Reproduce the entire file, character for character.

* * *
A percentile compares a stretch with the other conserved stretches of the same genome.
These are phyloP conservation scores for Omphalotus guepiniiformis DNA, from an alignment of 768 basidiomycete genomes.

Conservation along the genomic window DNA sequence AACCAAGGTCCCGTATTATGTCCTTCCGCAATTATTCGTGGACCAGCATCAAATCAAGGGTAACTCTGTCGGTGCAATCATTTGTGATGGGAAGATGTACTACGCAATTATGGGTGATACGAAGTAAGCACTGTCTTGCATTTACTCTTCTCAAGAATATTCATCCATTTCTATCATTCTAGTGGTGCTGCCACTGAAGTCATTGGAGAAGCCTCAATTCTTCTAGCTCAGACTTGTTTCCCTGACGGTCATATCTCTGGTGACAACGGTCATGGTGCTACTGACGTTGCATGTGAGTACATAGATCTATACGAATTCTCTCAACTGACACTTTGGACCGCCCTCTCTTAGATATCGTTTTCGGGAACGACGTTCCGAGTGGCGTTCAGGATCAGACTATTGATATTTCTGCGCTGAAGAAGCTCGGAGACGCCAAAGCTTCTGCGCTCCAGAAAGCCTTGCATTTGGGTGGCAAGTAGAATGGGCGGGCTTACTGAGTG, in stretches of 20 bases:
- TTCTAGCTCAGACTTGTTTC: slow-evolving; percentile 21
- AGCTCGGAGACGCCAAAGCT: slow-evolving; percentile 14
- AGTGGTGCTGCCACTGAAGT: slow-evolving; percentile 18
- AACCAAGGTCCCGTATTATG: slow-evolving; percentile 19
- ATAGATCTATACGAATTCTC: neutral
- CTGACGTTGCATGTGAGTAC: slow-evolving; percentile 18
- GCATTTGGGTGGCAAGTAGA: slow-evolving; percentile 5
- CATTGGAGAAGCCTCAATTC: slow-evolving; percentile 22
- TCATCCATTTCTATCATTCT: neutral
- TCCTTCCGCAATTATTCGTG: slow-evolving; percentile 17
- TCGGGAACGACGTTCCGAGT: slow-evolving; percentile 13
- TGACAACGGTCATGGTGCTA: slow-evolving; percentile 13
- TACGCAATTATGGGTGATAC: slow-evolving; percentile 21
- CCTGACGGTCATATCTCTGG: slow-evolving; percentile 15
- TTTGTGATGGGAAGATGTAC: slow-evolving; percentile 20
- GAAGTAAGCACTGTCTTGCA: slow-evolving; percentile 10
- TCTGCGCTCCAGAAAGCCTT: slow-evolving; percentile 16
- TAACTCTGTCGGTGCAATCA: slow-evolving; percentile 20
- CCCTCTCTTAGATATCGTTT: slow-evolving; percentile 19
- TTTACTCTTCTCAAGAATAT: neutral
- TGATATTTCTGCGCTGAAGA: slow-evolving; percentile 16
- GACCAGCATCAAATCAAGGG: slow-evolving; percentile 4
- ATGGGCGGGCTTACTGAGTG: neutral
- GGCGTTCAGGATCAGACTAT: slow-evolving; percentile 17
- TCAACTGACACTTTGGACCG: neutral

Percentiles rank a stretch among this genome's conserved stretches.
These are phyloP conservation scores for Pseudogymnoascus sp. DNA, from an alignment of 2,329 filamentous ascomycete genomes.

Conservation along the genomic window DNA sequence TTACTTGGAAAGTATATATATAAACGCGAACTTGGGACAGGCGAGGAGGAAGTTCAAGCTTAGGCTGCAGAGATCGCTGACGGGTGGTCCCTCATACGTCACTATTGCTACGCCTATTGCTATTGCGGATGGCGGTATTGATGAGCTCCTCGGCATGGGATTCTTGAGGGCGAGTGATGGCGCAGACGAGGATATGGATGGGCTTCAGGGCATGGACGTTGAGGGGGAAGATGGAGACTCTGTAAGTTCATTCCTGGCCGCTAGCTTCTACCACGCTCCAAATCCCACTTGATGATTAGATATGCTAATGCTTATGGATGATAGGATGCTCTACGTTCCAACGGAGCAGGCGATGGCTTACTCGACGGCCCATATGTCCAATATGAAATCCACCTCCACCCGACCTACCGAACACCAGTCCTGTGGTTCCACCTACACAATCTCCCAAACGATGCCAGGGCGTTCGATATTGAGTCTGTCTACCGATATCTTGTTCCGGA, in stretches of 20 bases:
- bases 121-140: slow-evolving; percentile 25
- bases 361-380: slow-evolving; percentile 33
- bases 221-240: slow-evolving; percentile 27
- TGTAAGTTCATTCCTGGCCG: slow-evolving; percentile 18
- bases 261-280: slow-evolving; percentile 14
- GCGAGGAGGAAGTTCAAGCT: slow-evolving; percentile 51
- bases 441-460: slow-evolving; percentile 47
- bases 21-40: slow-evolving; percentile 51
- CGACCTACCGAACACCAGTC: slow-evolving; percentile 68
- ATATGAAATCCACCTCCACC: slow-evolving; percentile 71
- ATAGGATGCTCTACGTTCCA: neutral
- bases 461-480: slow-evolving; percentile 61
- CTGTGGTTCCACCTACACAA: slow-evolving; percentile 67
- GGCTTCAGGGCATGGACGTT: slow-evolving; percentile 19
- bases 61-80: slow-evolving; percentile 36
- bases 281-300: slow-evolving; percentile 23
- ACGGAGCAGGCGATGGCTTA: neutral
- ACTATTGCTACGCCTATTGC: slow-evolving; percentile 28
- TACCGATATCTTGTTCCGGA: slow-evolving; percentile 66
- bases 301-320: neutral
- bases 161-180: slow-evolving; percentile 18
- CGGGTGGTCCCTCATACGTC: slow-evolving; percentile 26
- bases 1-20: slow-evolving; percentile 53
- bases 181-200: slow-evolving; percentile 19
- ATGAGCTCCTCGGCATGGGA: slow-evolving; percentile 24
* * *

A percentile compares a stretch with the other conserved stretches of the same genome.
These are phyloP conservation scores for Omphalotus guepiniiformis DNA, from an alignment of 768 basidiomycete genomes.

Conservation along the genomic window DNA sequence AACCAAGGTCCCGTATTATGTCCTTCCGCAATTATTCGTGGACCAGCATCAAATCAAGGGTAACTCTGTCGGTGCAATCATTTGTGATGGGAAGATGTACTACGCAATTATGGGTGATACGAAGTAAGCACTGTCTTGCATTTACTCTTCTCAAGAATATTCATCCATTTCTATCATTCTAGTGGTGCTGCCACTGAAGTCATTGGAGAAGCCTCAATTCTTCTAGCTCAGACTTGTTTCCCTGACGGTCATATCTCTGGTGACAACGGTCATGGTGCTACTGACGTTGCATGTGAGTACATAGATCTATACGAATTCTCTCAACTGACACTTTGGACCGCCCTCTCTTAGATATCGTTTTCGGGAACGACGTTCCGAGTGGCGTTCAGGATCAGACTATTGATATTTCTGCGCTGAAGAAGCTCGGAGACGCCAAAGCTTCTGCGCTCCAGAAAGCCTTGCATTTGGGTGGCAAGTAGAATGGGCGGGCTTACTGAGTG, in stretches of 20 bases:
- TTCTAGCTCAGACTTGTTTC: slow-evolving; percentile 21
- AGCTCGGAGACGCCAAAGCT: slow-evolving; percentile 14
- AGTGGTGCTGCCACTGAAGT: slow-evolving; percentile 18
- AACCAAGGTCCCGTATTATG: slow-evolving; percentile 19
- ATAGATCTATACGAATTCTC: neutral
- CTGACGTTGCATGTGAGTAC: slow-evolving; percentile 18
- GCATTTGGGTGGCAAGTAGA: slow-evolving; percentile 5
- CATTGGAGAAGCCTCAATTC: slow-evolving; percentile 22
- TCATCCATTTCTATCATTCT: neutral
- TCCTTCCGCAATTATTCGTG: slow-evolving; percentile 17
- TCGGGAACGACGTTCCGAGT: slow-evolving; percentile 13
- TGACAACGGTCATGGTGCTA: slow-evolving; percentile 13
- TACGCAATTATGGGTGATAC: slow-evolving; percentile 21
- CCTGACGGTCATATCTCTGG: slow-evolving; percentile 15
- TTTGTGATGGGAAGATGTAC: slow-evolving; percentile 20
- GAAGTAAGCACTGTCTTGCA: slow-evolving; percentile 10
- TCTGCGCTCCAGAAAGCCTT: slow-evolving; percentile 16
- TAACTCTGTCGGTGCAATCA: slow-evolving; percentile 20
- CCCTCTCTTAGATATCGTTT: slow-evolving; percentile 19
- TTTACTCTTCTCAAGAATAT: neutral
- TGATATTTCTGCGCTGAAGA: slow-evolving; percentile 16
- GACCAGCATCAAATCAAGGG: slow-evolving; percentile 4
- ATGGGCGGGCTTACTGAGTG: neutral
- GGCGTTCAGGATCAGACTAT: slow-evolving; percentile 17
- TCAACTGACACTTTGGACCG: neutral

Percentiles rank a stretch among this genome's conserved stretches.
These are phyloP conservation scores for Pseudogymnoascus sp. DNA, from an alignment of 2,329 filamentous ascomycete genomes.

Conservation along the genomic window DNA sequence TTACTTGGAAAGTATATATATAAACGCGAACTTGGGACAGGCGAGGAGGAAGTTCAAGCTTAGGCTGCAGAGATCGCTGACGGGTGGTCCCTCATACGTCACTATTGCTACGCCTATTGCTATTGCGGATGGCGGTATTGATGAGCTCCTCGGCATGGGATTCTTGAGGGCGAGTGATGGCGCAGACGAGGATATGGATGGGCTTCAGGGCATGGACGTTGAGGGGGAAGATGGAGACTCTGTAAGTTCATTCCTGGCCGCTAGCTTCTACCACGCTCCAAATCCCACTTGATGATTAGATATGCTAATGCTTATGGATGATAGGATGCTCTACGTTCCAACGGAGCAGGCGATGGCTTACTCGACGGCCCATATGTCCAATATGAAATCCACCTCCACCCGACCTACCGAACACCAGTCCTGTGGTTCCACCTACACAATCTCCCAAACGATGCCAGGGCGTTCGATATTGAGTCTGTCTACCGATATCTTGTTCCGGA, in stretches of 20 bases:
- bases 121-140: slow-evolving; percentile 25
- bases 361-380: slow-evolving; percentile 33
- bases 221-240: slow-evolving; percentile 27
- TGTAAGTTCATTCCTGGCCG: slow-evolving; percentile 18
- bases 261-280: slow-evolving; percentile 14
- GCGAGGAGGAAGTTCAAGCT: slow-evolving; percentile 51
- bases 441-460: slow-evolving; percentile 47
- bases 21-40: slow-evolving; percentile 51
- CGACCTACCGAACACCAGTC: slow-evolving; percentile 68
- ATATGAAATCCACCTCCACC: slow-evolving; percentile 71
- ATAGGATGCTCTACGTTCCA: neutral
- bases 461-480: slow-evolving; percentile 61
- CTGTGGTTCCACCTACACAA: slow-evolving; percentile 67
- GGCTTCAGGGCATGGACGTT: slow-evolving; percentile 19
- bases 61-80: slow-evolving; percentile 36
- bases 281-300: slow-evolving; percentile 23
- ACGGAGCAGGCGATGGCTTA: neutral
- ACTATTGCTACGCCTATTGC: slow-evolving; percentile 28
- TACCGATATCTTGTTCCGGA: slow-evolving; percentile 66
- bases 301-320: neutral
- bases 161-180: slow-evolving; percentile 18
- CGGGTGGTCCCTCATACGTC: slow-evolving; percentile 26
- bases 1-20: slow-evolving; percentile 53
- bases 181-200: slow-evolving; percentile 19
- ATGAGCTCCTCGGCATGGGA: slow-evolving; percentile 24